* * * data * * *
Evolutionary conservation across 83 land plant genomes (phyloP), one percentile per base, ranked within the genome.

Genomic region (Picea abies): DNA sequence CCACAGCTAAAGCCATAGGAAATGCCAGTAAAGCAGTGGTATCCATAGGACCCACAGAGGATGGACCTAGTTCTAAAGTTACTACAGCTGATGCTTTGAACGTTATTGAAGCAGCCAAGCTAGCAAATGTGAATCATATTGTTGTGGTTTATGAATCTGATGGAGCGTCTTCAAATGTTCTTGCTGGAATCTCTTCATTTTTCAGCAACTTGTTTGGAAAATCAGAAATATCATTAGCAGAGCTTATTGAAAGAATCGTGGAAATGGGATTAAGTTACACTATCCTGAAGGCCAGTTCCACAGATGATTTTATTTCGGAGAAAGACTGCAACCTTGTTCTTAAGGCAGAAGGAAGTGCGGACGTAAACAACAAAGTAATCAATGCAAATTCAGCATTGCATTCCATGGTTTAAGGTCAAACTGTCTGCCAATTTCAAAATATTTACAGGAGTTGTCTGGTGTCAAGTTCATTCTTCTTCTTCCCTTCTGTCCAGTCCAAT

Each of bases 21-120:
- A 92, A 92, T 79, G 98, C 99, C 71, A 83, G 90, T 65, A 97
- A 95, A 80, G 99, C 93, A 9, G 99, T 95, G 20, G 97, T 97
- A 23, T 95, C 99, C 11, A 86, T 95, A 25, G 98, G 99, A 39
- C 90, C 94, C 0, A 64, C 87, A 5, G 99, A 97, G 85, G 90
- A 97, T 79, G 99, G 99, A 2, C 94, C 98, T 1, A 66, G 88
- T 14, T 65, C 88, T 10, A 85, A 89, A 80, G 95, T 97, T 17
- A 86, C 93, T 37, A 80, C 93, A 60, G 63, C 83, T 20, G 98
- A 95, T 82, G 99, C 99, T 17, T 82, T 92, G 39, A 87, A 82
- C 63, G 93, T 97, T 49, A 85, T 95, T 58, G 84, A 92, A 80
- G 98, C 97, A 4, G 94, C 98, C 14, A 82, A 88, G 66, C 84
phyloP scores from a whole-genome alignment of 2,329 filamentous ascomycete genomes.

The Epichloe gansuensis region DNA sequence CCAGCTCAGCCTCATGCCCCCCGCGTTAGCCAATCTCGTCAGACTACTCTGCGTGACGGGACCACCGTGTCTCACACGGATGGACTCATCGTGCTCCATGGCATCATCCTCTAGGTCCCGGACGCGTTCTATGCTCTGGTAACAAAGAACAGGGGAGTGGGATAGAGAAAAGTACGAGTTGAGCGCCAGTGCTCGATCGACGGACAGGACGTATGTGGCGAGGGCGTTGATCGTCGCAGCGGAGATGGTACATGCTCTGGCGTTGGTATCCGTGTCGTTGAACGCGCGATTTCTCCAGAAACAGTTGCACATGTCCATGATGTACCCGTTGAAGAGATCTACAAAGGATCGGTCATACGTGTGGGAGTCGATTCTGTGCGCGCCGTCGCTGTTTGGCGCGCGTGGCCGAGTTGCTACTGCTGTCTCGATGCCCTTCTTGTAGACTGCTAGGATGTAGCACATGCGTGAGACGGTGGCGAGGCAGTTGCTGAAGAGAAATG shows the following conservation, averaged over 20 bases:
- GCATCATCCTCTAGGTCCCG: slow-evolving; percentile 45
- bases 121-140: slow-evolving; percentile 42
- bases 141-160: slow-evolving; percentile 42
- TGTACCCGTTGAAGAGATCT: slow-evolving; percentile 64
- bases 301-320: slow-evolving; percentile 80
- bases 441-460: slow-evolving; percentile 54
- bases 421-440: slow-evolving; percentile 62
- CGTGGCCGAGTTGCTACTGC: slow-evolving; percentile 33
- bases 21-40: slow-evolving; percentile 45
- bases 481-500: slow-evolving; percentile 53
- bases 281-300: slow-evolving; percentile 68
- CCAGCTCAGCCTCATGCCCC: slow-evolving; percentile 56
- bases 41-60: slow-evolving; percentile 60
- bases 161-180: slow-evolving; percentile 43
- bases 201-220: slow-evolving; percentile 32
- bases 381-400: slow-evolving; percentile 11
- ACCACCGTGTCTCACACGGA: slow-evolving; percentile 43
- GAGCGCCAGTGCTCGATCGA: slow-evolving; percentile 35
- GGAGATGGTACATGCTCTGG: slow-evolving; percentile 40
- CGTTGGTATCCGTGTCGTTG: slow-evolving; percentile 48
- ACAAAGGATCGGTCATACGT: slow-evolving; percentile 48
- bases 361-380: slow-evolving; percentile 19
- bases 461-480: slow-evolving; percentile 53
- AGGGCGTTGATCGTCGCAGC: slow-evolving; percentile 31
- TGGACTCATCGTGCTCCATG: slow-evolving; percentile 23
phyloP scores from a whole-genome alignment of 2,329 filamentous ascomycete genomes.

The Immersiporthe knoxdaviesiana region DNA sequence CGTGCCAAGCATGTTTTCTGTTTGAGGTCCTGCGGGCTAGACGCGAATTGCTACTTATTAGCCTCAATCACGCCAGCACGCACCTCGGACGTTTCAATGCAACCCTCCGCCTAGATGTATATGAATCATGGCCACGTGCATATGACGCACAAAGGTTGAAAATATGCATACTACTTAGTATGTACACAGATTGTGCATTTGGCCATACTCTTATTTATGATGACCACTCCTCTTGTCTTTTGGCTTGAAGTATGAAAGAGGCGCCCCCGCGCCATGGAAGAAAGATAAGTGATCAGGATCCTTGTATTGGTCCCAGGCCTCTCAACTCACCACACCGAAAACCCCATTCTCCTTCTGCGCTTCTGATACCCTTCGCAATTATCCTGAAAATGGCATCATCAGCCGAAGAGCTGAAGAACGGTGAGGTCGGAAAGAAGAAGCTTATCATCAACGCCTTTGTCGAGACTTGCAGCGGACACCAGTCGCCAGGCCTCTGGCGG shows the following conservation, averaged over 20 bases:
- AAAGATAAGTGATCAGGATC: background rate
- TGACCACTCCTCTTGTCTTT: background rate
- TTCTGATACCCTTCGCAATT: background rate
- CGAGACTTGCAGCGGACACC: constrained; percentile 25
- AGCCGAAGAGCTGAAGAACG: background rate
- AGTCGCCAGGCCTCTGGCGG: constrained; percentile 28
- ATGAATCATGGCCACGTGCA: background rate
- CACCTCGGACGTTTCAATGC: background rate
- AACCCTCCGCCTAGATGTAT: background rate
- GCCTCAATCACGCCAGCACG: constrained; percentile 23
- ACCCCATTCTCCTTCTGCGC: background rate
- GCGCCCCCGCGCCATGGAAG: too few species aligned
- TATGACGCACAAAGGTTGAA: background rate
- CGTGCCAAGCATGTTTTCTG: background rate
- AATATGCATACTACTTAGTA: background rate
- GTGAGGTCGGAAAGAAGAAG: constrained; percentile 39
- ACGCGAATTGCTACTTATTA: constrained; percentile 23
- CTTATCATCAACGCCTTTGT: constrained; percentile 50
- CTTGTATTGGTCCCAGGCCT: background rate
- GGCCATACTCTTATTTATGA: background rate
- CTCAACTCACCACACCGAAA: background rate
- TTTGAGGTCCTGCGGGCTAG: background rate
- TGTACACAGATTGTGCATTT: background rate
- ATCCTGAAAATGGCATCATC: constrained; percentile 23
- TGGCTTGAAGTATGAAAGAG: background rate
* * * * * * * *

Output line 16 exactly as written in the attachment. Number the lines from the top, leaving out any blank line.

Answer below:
- GCATCATCCTCTAGGTCCCG: slow-evolving; percentile 45